Direct download (2 more)  
     
    Export citation  
     
    Bookmark   4 citations  
  39.  3
    Philosophy of Advanced Medical Imaging.Elisabetta Lalumera & Stefano Fanti - 2021 - Springer International.
    This is the first book to explore the epistemology and ethics of advanced imaging tests, in order to improve the critical understanding of the nature of knowledge they provide and the practical consequences of their utilization in healthcare. Advanced medical imaging tests, such as PET and MRI, have gained center stage in medical research and in patients’ care. They also increasingly raise questions that pertain to philosophy: What is required to be an expert in reading images? How are (...)
    Direct download  
     
    Export citation  
     
    Bookmark  
  40.  12
    Respice...Prospice: Philosophy, Ethics and Medical Care- Past, Present, and Future. [REVIEW]James Giordano - 2010 - Philosophy, Ethics, and Humanities in Medicine 5:1-3.
    Respice...prospice: Philosophy, ethics and the character of medical care for the future.
    Direct download (14 more)  
     
    Export citation  
     
    Bookmark   1 citation  
  41.  43
    The Medical Theory of Richard Koch II: Natural Philosophy and History. [REVIEW]F. Töpfer & U. Wiesing - 2004 - Medicine, Health Care and Philosophy 8 (3):323-334.
    Richard Koch1 became known in the 1920s with works on basic medical theory. Among these publications, the character of medical action and its status within the theory of science was presented as the most important theme. While science is inherently driven by the pursuit of knowledge for its own sake, medicine pursues the practical purpose of helping the sick. Therefore, medicine must be seen as an active relationship between a helping and a suffering person. While elucidating this relationship, (...)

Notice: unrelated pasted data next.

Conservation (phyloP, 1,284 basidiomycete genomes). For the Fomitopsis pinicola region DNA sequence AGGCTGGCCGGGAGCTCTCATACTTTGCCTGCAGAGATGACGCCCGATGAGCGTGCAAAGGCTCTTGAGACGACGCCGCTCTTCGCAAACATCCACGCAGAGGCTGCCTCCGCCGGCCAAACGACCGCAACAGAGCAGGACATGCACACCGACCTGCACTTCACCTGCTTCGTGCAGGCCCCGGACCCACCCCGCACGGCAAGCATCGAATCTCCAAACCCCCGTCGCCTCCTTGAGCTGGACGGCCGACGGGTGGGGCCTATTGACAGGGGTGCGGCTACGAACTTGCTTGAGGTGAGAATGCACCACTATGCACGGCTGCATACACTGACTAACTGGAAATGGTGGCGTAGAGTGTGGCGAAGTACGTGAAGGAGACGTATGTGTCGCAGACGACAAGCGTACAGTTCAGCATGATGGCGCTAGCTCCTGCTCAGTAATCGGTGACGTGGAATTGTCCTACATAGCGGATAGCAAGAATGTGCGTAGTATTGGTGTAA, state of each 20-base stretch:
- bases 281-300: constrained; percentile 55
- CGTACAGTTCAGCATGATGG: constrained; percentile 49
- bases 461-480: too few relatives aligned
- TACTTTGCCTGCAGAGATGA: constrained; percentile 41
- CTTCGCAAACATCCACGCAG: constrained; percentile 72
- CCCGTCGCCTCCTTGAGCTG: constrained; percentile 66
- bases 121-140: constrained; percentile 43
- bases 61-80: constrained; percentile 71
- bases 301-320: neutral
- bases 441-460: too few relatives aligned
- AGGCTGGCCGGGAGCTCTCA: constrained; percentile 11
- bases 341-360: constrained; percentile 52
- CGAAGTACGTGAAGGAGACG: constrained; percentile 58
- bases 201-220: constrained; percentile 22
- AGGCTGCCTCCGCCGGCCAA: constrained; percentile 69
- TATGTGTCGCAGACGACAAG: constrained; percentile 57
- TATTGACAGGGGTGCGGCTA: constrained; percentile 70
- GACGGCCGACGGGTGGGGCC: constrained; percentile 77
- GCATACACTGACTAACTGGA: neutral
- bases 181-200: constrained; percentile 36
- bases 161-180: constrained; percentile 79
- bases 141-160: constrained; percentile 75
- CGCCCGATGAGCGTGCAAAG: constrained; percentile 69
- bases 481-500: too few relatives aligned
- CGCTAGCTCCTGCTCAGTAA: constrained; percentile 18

Direct download (3 more)  
     
    Export citation  
     
    Bookmark  
  42.  2
    Medical Choices, Medical Chances: How Patients, Families, and Physicians Can Cope with Uncertainty.Harold Bursztajn (ed.) - 1981 - Routledge.
    Considered ahead of its time since the first publication in 1981, Medical Choices, Medical Chances provides a telescope for viewing how developments in the fields of medical research, medical technology, and health care organization are likely to influence the doctor-patient relationship in the 21st Century. The book explores this intricate web of relationships among doctors, patients, and families and offers a new framework for mastering the emotional and intellectual challenges of uncertainty, while at the same time (...)